Two big lessons learned today.
Lesson 1.  What looks like this before being washed…

…looks like this after.  Not at all quite what I had in mind but after about 10 seconds of mourning it’s perfect tidiness, I decided that I love it.  It helped that Matt really likes it, too.  The only big difference to our lives is that instead of gifting it, we’re keeping it.  It’s too messy for the person we had in mind. 
Lesson 2.  Repeatedly poking a needle through three layers of fabric (Denim – sometimes 2 layers of that –  batting and then upholstery canvas) hurts like hell.  I finally started using a thimble even though it makes me feel like a Grandma.  I’m actually taking a couple of days off to let my thumbs and index fingers heal. 
I got about 1/4 of it done before wimping out.  
I picked an orange quilting thread.  

It don’t think it’s a perfect choice but matches the little orange dots on the backing fabric.  Maybe I’ll be learning a lesson from this, too.

I’m bummed that my tidy OCD rectangles will get so messy but, on the other hand, I’m sure I’ll learn to love it. That’s just the way I’m made.
In the meantime, I’m knitting scarves like Christmas is coming.
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Way Back Machine

During October I participated in the Habitat for Humanity Restore Art Auction.

I donated 3 stuffed animals,  and, at the last second, I included bio’s for them.
The auction went pretty well.  It was fun to have my work in an art opening and it felt good to support the Habitat for Humanity.   The only bummer was that they forgot to include the bio’s.  Two of the three Woollies were sold.  I was a little disappointed that the bio’s weren’t included because I think they would have helped to sell them for a little more.
So I thought I’d post them here because it was so much fun to put together and there really isn’t anywhere else to share them:
This set includes one (1) Super Hero Wannabe who is just figuring out how to use his sleeve/wings for good.  Our hero is constructed out of wool jackets.  His muzzle is the flap of a pocket.  His mask is the lapel from another jacket.  His nose is made of Casein – milk protein that was more widely in use before plastic became popular.  He doesn’t sport a label but won’t let that hold him back.

One (1) Sidekick who could probably run the show but she’s too nice to let our Super Hero feel bad.  She too was once a Herringbone coat and also has a pocket mouth.  Her eyes and nose are a mix of vintage and thrifted buttons.  Her label identifies her as “Stafford Executive” but her ric rac keeps her from getting too snooty about it.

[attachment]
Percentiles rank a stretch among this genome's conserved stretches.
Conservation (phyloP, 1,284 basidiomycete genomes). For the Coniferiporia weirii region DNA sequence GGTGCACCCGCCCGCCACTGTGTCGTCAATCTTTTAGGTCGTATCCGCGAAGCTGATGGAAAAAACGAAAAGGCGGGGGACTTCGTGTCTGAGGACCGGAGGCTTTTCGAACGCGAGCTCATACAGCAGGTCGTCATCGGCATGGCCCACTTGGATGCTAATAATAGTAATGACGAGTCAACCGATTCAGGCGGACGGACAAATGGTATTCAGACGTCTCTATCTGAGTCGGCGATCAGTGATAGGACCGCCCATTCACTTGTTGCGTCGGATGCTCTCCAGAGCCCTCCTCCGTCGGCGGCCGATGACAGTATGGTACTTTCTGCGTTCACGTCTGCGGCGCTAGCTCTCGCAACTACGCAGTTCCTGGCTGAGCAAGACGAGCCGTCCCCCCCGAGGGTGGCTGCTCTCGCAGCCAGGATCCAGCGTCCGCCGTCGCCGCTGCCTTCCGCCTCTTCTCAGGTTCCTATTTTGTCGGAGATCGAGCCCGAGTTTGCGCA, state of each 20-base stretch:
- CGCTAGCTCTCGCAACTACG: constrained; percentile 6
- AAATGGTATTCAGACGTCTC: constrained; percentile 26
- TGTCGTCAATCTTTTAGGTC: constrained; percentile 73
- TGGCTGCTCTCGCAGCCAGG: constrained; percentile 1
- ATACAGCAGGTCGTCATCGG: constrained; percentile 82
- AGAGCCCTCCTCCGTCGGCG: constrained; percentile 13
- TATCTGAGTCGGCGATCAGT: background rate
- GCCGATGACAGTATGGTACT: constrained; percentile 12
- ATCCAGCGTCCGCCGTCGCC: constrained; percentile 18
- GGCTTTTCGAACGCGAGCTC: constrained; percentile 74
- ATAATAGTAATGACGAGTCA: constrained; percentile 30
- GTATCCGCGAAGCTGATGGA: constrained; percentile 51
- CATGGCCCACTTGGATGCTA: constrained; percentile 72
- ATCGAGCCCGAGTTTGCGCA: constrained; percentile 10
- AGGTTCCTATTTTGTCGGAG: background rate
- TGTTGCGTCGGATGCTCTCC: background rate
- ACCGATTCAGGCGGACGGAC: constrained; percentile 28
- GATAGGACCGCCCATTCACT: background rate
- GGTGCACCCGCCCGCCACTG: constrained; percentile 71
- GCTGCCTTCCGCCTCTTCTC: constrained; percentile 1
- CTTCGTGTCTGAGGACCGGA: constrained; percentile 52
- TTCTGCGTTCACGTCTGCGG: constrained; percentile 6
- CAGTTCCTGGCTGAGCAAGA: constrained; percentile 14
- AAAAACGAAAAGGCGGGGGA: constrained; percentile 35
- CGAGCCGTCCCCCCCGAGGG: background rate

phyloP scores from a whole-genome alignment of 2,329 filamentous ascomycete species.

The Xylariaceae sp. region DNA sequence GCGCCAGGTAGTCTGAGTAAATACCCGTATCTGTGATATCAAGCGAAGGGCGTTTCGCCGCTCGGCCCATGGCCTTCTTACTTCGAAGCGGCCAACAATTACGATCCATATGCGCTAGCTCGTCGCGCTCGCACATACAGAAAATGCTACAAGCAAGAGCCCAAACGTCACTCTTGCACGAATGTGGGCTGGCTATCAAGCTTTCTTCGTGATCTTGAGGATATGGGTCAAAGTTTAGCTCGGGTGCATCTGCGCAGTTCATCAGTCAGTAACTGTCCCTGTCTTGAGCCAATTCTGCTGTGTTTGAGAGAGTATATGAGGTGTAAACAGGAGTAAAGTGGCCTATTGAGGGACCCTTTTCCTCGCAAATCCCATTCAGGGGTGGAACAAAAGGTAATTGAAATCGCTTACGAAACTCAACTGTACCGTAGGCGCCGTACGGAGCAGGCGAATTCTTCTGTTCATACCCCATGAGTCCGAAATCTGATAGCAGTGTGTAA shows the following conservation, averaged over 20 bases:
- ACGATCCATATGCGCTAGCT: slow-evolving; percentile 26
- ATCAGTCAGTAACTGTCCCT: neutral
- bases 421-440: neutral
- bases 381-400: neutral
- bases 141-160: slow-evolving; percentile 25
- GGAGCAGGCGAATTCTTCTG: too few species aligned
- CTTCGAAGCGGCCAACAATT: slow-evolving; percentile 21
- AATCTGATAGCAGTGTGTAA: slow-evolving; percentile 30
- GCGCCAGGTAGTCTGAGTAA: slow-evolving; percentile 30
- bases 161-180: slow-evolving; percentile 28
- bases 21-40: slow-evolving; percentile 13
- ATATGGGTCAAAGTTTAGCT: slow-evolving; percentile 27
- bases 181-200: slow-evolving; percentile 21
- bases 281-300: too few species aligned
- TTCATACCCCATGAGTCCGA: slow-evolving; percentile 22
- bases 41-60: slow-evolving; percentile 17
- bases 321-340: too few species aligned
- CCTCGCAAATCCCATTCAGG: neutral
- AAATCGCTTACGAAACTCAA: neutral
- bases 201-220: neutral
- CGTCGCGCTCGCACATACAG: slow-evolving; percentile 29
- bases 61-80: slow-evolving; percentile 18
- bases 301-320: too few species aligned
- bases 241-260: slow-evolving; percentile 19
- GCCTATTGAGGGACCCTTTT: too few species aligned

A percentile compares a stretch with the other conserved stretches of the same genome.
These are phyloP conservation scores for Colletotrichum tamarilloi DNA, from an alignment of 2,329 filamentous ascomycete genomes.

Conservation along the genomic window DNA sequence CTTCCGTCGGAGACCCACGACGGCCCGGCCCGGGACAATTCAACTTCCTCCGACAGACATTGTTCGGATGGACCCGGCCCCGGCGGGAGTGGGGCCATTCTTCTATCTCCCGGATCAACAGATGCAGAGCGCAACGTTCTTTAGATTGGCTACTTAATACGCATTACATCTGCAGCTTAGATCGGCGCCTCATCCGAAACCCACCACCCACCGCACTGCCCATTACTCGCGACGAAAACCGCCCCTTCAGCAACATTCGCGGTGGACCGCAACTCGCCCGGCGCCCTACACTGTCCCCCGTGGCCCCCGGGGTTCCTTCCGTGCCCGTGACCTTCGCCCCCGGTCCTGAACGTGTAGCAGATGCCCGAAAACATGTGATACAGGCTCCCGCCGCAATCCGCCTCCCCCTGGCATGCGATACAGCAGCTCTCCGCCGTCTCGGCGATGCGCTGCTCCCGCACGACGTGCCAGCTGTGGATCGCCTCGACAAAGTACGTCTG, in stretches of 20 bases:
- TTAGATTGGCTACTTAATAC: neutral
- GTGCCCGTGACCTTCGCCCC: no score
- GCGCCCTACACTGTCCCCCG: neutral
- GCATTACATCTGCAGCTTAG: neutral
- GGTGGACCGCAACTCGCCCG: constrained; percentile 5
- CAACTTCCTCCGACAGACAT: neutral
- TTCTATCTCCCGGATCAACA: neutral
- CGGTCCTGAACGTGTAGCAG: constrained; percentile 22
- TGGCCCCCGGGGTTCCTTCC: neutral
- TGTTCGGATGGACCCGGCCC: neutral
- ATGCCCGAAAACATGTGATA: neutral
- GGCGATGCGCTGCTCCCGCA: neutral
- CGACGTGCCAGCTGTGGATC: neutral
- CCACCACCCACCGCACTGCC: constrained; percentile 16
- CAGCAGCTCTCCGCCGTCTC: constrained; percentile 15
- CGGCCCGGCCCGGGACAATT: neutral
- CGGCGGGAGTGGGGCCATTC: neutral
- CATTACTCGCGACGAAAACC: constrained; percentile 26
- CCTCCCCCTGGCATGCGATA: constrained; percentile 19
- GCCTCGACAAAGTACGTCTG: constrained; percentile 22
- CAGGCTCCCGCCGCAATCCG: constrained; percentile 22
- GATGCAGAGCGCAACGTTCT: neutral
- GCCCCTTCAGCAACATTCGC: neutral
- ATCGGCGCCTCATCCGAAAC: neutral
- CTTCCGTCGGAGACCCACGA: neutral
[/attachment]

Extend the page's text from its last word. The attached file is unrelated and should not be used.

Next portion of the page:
One (1) Patchwork Villain who turned to crime for the thrill of it.  His patchwork is from some very old and some not so old jackets and skirts.  He’s a bit of a mixed up kid with buttons from all over the place as well.  He has yet to live up to his label, which promises ‘Satisfaction Always’.  His deep secret?  His label came from the main fabric of our Super Hero – they have more in common than they could possibly imagine.
Salvaged for these little dudes:
10 Wool Coats
2 Wool skirts
8 Vintage buttons (From school assignments circa 1941 & 1959)
Each Woollie is stuffed with 100% wool stuffing to keep away dust mites (They hate wool).
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You’re welcome

Here’s a test swatch for the OCD quilt.  I tried hand quilting it.  I think if I do the whole blanket this way, I’ll make the stitches further apart so that I can finish in this decade.  The backing is a  heavy cotton from IKEA.  I was going to use it for chair covers since but I haven’t even begun to consider working on that project, this one wins.  I do have the chairs, though.  But I am NOT a hoarder (spoken like a true hoarder)!
My big worry is that the rectangles will fall off or fray in the wash so I’m going to throw this one through a cycle and see what happens.  If they fall off I may go through and zig zag them on with a blue thread.  That promises to be a colossal pain because I’ve already sewn all the squares together.

 I used jean top stitching thread because I like the weight of it for this but I don’t like the color so I’ll be using a different thread if I hand stitch it.
Getting there…

Oh.  I found this pair of acid washed, pleated front Bill Blass jeans at Dig N Save and cut them up for a border.  They will never grace anyone’s ass again.                                                                                                        You’re Welcome.

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Puzzle Pieces

My daughter dropped the camera on the floor last night and now it works – kinda.  It’s still held together by a rubber band from a bunch of asparagus and it thinks it needs a new battery all the time BUT I was able to get a picture of the OCD quilt.  It’s all denim from jeans.  I put it together like a puzzle and now I have to sew it so that we regain the use of our dining room table.  This means I’m still procrastinating on my couch but at least I’m using some denim, right?

 I realize that this isn’t really like a Japanese Boro Quilt – mine aren’t really random enough – but those quilts are so amazing that I am going to add some links to some pictures.  They just blow me away.  I’ve heard that what collectors tend to show are the back sides of the quilt.  I can see why.

Fibercopia 
Harvey Antiques – Check out those prices.
Reference Library – Shows the front and back.